Systematic review of mental health interventions for patients with common somatic symptoms: can research evidence from secondary care be extrapolated to primary care?BMJ 2002; 325 doi: http://dx.doi.org/10.1136/bmj.325.7372.1082 (Published 09 November 2002) Cite this as: BMJ 2002;325:1082
- Rosalind Raine (), MRC clinician scientista,
- Andy Haines, professor of public health and primary carea,
- Tom Sensky, reader in psychological medicineb,
- Andrew Hutchings, lecturer in health services researcha,
- Kirsten Larkin, MRC research assistanta,
- Nick Black, professor of health services researcha
- a Department of Public Health and Policy, London School of Hygiene and Tropical Medicine, London WC1E 7HT
- b Department of Psychological Medicine, Imperial College of Science, Technology and Medicine, West Middlesex University Hospital, Middlesex TW7 6AF
- Correspondence to: R Raine
- Accepted 23 May 2002
Objectives: To determine the strength of evidence for the effectiveness of mental health interventions for patients with three common somatic conditions (chronic fatigue syndrome, irritable bowel syndrome, and chronic back pain). To assess whether results obtained in secondary care can be extrapolated to primary care and suggest how future trials should be designed to provide more rigorous evidence.
Design: Systematic review.
Data sources: Five electronic databases, key texts, references in the articles identified, and citations from expert clinicians.
Study selection: Randomised controlled trials including participants with one of the three conditions for which no physical cause could be found. Two reviewers screened sources and independently extracted data and assessed quality.
Results: Sixty one studies were identified; 20 were classified as primary care and 41 as secondary care. For some interventions, such as brief psychodynamic interpersonal therapy, little research was identified. However, results of meta-analyses and of randomised controlled trials suggest that cognitive behaviour therapy and behaviour therapy are effective for chronic back pain and chronic fatigue syndrome and that antidepressants are effective for irritable bowel syndrome. Cognitive behaviour therapy and behaviour therapy were effective in both primary and secondary care in patients with back pain, although the evidence is more consistent and the effect size larger for secondary care. Antidepressants seem effective in irritable bowel syndrome in both settings but ineffective in chronic fatigue syndrome.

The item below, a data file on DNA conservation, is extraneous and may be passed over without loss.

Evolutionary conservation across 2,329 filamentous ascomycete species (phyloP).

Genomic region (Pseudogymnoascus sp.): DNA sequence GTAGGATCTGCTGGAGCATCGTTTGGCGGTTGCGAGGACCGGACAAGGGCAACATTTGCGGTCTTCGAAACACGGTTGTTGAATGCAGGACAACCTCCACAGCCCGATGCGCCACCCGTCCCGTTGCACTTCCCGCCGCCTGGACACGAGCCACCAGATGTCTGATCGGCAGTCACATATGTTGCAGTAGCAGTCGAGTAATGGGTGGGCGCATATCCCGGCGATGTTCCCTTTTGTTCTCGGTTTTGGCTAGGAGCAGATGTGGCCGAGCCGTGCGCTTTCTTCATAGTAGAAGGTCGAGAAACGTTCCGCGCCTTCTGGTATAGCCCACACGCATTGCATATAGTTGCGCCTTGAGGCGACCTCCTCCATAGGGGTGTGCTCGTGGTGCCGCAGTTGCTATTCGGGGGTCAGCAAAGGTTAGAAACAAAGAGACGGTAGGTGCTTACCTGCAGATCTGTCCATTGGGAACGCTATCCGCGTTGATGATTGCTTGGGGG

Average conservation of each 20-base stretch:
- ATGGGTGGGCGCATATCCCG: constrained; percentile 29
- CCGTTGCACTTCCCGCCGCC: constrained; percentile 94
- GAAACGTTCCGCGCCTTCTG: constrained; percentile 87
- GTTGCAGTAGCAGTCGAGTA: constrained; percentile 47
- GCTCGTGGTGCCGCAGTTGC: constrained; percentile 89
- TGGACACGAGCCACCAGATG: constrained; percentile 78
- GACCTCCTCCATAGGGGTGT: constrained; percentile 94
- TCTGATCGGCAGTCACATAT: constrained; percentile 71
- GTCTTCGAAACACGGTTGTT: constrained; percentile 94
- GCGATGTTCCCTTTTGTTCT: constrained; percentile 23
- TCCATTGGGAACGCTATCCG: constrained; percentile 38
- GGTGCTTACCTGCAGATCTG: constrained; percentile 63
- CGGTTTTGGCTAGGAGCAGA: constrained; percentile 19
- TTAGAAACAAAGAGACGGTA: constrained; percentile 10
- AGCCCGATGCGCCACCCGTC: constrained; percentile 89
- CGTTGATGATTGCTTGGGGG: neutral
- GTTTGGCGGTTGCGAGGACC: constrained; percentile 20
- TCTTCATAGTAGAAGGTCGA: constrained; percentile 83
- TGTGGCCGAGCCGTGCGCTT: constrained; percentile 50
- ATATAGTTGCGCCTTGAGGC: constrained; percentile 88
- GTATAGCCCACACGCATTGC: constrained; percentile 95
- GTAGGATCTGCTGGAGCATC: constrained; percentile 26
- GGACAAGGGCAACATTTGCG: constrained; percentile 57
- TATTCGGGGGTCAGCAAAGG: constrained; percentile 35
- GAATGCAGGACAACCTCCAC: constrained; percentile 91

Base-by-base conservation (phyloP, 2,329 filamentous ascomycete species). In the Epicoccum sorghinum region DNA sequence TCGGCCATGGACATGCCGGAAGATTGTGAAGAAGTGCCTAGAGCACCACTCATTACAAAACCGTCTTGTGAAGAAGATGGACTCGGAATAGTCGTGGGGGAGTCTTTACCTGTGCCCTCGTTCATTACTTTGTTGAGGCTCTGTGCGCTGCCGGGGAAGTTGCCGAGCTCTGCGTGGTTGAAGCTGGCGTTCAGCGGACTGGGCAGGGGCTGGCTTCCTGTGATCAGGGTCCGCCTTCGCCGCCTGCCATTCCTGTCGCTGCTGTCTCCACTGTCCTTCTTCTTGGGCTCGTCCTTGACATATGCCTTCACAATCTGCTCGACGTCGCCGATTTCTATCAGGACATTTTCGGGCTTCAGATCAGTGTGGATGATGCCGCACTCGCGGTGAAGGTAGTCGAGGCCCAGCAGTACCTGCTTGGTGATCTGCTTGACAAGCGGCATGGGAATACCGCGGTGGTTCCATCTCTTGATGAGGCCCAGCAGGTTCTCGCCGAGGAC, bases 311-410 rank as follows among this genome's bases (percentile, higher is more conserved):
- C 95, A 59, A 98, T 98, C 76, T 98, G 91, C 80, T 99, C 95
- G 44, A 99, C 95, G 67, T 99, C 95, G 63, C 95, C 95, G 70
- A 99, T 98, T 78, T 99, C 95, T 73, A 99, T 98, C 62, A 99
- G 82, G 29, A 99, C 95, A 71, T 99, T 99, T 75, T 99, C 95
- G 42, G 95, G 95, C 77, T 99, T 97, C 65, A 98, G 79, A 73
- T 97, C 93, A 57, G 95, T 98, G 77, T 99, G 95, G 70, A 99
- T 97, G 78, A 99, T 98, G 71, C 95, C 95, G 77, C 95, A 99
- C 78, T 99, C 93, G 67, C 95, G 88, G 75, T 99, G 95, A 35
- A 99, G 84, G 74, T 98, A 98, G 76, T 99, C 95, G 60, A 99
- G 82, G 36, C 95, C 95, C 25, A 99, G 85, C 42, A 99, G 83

Conclusions: Treatment seems to be more effective in patients in secondary care than in primary care. This may be because secondary care patients have more severe disease, they receive a different treatment regimen, or the intervention is more closely supervised. However, conclusions of effectiveness should be considered in the light of the methodological weaknesses of the studies. Large pragmatic trials are needed of interventions delivered in primary care by appropriately trained primary care staff.
What is already known on this topic